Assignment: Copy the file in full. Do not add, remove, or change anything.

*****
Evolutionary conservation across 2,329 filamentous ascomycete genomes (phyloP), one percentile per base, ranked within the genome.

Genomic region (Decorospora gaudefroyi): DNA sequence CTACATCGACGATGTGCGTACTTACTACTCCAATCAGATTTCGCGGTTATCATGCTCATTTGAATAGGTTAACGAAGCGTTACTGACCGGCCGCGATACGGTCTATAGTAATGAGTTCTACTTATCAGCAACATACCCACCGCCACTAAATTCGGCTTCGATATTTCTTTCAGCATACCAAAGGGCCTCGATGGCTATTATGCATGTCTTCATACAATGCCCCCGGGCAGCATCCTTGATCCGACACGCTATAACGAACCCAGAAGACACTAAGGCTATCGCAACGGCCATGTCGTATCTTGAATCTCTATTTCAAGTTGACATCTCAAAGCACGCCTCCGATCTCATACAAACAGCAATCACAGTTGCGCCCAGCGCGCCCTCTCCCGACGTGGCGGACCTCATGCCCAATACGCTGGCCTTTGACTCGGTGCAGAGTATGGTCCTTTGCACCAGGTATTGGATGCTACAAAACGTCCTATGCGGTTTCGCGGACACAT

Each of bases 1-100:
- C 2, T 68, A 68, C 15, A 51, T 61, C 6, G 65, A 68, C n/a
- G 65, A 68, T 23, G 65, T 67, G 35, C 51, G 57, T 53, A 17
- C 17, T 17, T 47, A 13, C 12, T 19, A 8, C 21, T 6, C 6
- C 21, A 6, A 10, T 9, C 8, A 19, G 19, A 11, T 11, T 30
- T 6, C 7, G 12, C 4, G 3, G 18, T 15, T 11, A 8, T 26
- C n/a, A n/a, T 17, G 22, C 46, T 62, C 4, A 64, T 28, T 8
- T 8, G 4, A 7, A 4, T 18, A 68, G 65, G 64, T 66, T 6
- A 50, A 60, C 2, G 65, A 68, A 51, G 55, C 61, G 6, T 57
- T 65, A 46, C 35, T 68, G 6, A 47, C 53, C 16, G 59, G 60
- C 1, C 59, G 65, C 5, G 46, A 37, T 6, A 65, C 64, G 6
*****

Evolutionary conservation across 2,329 filamentous ascomycete genomes (phyloP), one percentile per base, ranked within the genome.

Genomic region (Decorospora gaudefroyi): DNA sequence CTACATCGACGATGTGCGTACTTACTACTCCAATCAGATTTCGCGGTTATCATGCTCATTTGAATAGGTTAACGAAGCGTTACTGACCGGCCGCGATACGGTCTATAGTAATGAGTTCTACTTATCAGCAACATACCCACCGCCACTAAATTCGGCTTCGATATTTCTTTCAGCATACCAAAGGGCCTCGATGGCTATTATGCATGTCTTCATACAATGCCCCCGGGCAGCATCCTTGATCCGACACGCTATAACGAACCCAGAAGACACTAAGGCTATCGCAACGGCCATGTCGTATCTTGAATCTCTATTTCAAGTTGACATCTCAAAGCACGCCTCCGATCTCATACAAACAGCAATCACAGTTGCGCCCAGCGCGCCCTCTCCCGACGTGGCGGACCTCATGCCCAATACGCTGGCCTTTGACTCGGTGCAGAGTATGGTCCTTTGCACCAGGTATTGGATGCTACAAAACGTCCTATGCGGTTTCGCGGACACAT

Each of bases 1-100:
- C 2, T 68, A 68, C 15, A 51, T 61, C 6, G 65, A 68, C n/a
- G 65, A 68, T 23, G 65, T 67, G 35, C 51, G 57, T 53, A 17
- C 17, T 17, T 47, A 13, C 12, T 19, A 8, C 21, T 6, C 6
- C 21, A 6, A 10, T 9, C 8, A 19, G 19, A 11, T 11, T 30
- T 6, C 7, G 12, C 4, G 3, G 18, T 15, T 11, A 8, T 26
- C n/a, A n/a, T 17, G 22, C 46, T 62, C 4, A 64, T 28, T 8
- T 8, G 4, A 7, A 4, T 18, A 68, G 65, G 64, T 66, T 6
- A 50, A 60, C 2, G 65, A 68, A 51, G 55, C 61, G 6, T 57
- T 65, A 46, C 35, T 68, G 6, A 47, C 53, C 16, G 59, G 60
- C 1, C 59, G 65, C 5, G 46, A 37, T 6, A 65, C 64, G 6